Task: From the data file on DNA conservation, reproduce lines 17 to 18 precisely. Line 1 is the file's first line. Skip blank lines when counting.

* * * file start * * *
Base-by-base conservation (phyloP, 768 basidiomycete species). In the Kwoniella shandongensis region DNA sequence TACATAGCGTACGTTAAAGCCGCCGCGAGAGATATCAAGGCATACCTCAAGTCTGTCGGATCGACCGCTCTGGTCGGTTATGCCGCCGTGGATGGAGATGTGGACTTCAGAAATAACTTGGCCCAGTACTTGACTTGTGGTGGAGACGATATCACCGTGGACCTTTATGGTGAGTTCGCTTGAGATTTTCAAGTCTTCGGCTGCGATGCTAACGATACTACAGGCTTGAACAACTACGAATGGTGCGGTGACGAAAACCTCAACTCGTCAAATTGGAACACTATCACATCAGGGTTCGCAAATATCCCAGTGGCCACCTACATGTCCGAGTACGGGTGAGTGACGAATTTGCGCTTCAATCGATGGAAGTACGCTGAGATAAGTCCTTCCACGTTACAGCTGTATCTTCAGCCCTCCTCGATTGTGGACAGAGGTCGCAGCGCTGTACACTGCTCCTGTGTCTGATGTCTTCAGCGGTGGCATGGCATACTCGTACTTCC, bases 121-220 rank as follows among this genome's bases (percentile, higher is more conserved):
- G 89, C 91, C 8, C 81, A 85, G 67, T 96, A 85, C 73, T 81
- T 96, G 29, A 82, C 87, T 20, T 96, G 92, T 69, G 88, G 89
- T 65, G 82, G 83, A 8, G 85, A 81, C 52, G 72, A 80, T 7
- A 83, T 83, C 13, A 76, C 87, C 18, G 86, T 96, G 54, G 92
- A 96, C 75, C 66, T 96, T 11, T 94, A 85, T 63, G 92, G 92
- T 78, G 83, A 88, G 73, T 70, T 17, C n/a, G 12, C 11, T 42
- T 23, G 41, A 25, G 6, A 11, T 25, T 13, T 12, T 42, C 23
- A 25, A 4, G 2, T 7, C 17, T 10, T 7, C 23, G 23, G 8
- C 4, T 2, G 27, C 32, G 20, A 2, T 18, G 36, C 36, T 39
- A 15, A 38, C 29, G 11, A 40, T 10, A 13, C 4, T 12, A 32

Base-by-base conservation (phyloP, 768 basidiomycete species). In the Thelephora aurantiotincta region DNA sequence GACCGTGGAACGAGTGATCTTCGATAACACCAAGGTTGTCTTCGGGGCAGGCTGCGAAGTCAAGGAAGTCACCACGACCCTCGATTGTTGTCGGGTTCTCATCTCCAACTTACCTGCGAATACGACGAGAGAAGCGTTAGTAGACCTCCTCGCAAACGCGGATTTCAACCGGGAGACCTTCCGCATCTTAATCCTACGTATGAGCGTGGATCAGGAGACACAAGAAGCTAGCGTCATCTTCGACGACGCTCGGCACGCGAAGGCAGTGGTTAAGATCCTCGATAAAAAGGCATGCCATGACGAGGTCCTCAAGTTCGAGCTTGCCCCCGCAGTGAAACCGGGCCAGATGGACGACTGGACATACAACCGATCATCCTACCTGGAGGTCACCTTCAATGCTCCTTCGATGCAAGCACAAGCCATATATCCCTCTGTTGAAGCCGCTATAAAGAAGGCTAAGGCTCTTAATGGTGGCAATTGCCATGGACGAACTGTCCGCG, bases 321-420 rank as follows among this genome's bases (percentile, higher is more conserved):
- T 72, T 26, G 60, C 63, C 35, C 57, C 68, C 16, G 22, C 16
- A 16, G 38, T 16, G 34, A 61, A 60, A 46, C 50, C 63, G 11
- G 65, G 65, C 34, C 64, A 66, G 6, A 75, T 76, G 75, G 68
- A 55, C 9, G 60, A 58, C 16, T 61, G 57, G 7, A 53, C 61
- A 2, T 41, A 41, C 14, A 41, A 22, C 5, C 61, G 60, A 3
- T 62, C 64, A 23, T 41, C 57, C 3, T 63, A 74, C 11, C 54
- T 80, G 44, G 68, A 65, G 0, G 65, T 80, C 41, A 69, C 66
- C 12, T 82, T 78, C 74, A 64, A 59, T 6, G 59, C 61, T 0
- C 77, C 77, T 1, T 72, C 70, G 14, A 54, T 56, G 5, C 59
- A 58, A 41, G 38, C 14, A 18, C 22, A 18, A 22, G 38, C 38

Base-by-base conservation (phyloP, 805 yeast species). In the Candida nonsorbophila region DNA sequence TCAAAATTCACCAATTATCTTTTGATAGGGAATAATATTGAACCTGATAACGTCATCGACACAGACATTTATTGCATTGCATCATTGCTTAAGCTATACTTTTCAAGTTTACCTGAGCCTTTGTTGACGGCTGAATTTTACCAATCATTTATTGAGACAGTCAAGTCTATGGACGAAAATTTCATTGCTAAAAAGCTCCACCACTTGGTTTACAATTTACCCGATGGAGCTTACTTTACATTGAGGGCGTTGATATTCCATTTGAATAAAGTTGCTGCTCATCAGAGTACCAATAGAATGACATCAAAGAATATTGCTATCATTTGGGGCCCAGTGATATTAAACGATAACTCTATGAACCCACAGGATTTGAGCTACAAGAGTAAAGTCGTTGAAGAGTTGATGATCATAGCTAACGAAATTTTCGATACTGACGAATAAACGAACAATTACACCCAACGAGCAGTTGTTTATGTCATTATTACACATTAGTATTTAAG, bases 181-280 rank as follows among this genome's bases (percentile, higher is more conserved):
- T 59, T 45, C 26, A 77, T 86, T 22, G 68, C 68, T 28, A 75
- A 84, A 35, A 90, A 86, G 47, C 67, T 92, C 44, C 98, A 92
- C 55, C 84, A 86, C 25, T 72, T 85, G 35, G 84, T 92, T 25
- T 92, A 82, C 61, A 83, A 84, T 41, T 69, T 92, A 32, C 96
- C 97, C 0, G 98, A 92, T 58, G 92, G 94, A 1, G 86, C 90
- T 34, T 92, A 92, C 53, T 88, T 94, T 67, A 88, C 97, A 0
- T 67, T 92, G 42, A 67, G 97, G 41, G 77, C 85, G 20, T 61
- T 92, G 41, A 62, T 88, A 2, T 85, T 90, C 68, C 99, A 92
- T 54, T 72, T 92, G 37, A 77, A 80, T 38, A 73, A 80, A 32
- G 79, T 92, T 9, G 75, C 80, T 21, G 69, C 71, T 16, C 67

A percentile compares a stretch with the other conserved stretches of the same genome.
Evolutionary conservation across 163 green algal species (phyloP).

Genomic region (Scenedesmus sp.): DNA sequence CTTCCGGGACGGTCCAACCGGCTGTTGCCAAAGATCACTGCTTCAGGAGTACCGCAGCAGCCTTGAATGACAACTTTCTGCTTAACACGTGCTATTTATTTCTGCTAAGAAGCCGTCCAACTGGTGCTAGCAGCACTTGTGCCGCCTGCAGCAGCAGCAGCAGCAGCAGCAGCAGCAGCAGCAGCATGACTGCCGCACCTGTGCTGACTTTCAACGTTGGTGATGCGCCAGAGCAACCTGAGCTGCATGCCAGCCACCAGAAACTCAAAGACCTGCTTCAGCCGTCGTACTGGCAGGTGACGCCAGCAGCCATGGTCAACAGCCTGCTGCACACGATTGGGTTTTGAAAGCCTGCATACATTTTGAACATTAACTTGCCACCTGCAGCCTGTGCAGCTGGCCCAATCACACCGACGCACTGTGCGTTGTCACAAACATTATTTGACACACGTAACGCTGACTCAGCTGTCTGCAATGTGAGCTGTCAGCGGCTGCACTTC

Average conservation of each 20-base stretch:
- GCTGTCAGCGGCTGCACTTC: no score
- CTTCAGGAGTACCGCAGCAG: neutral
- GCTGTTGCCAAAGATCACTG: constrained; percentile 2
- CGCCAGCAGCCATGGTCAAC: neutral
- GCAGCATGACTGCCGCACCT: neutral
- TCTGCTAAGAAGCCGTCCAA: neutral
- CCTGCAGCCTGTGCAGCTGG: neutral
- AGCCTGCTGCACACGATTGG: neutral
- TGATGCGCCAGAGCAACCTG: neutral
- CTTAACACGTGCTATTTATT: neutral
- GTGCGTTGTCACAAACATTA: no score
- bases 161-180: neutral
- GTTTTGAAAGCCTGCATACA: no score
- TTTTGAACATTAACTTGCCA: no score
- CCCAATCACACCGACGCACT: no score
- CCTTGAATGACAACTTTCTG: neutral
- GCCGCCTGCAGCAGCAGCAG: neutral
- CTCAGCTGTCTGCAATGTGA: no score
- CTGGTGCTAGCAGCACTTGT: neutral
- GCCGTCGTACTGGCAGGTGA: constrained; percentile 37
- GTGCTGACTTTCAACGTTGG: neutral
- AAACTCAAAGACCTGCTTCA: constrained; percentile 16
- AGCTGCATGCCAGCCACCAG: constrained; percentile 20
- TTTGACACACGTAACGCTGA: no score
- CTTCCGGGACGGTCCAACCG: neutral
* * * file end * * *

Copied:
- A 2, T 41, A 41, C 14, A 41, A 22, C 5, C 61, G 60, A 3
- T 62, C 64, A 23, T 41, C 57, C 3, T 63, A 74, C 11, C 54